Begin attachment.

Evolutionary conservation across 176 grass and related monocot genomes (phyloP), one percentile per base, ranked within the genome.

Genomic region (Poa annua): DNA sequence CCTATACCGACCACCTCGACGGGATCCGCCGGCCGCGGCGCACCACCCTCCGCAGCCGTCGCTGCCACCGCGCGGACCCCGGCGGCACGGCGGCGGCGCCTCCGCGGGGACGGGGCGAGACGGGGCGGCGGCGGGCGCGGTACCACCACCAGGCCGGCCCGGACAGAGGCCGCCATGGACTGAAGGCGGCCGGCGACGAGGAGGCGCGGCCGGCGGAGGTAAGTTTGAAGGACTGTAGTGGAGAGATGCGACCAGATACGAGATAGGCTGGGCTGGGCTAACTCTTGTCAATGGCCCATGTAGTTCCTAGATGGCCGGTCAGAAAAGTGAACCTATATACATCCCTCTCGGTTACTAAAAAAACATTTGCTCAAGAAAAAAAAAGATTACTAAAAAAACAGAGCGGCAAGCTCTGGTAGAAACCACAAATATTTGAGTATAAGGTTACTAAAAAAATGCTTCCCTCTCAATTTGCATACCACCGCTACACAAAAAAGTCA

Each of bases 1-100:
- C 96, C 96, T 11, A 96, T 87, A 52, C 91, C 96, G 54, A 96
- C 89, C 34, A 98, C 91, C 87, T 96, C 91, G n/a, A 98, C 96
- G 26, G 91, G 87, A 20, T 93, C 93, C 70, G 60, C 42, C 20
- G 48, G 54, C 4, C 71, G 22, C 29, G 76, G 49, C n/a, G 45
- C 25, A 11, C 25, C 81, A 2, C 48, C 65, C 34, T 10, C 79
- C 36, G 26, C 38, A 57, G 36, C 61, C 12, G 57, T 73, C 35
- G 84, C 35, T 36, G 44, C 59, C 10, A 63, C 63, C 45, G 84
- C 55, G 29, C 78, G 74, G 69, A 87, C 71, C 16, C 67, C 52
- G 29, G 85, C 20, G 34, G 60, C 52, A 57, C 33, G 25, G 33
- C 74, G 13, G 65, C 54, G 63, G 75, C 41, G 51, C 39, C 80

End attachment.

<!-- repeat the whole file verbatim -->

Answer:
Evolutionary conservation across 176 grass and related monocot genomes (phyloP), one percentile per base, ranked within the genome.

Genomic region (Poa annua): DNA sequence CCTATACCGACCACCTCGACGGGATCCGCCGGCCGCGGCGCACCACCCTCCGCAGCCGTCGCTGCCACCGCGCGGACCCCGGCGGCACGGCGGCGGCGCCTCCGCGGGGACGGGGCGAGACGGGGCGGCGGCGGGCGCGGTACCACCACCAGGCCGGCCCGGACAGAGGCCGCCATGGACTGAAGGCGGCCGGCGACGAGGAGGCGCGGCCGGCGGAGGTAAGTTTGAAGGACTGTAGTGGAGAGATGCGACCAGATACGAGATAGGCTGGGCTGGGCTAACTCTTGTCAATGGCCCATGTAGTTCCTAGATGGCCGGTCAGAAAAGTGAACCTATATACATCCCTCTCGGTTACTAAAAAAACATTTGCTCAAGAAAAAAAAAGATTACTAAAAAAACAGAGCGGCAAGCTCTGGTAGAAACCACAAATATTTGAGTATAAGGTTACTAAAAAAATGCTTCCCTCTCAATTTGCATACCACCGCTACACAAAAAAGTCA

Each of bases 1-100:
- C 96, C 96, T 11, A 96, T 87, A 52, C 91, C 96, G 54, A 96
- C 89, C 34, A 98, C 91, C 87, T 96, C 91, G n/a, A 98, C 96
- G 26, G 91, G 87, A 20, T 93, C 93, C 70, G 60, C 42, C 20
- G 48, G 54, C 4, C 71, G 22, C 29, G 76, G 49, C n/a, G 45
- C 25, A 11, C 25, C 81, A 2, C 48, C 65, C 34, T 10, C 79
- C 36, G 26, C 38, A 57, G 36, C 61, C 12, G 57, T 73, C 35
- G 84, C 35, T 36, G 44, C 59, C 10, A 63, C 63, C 45, G 84
- C 55, G 29, C 78, G 74, G 69, A 87, C 71, C 16, C 67, C 52
- G 29, G 85, C 20, G 34, G 60, C 52, A 57, C 33, G 25, G 33
- C 74, G 13, G 65, C 54, G 63, G 75, C 41, G 51, C 39, C 80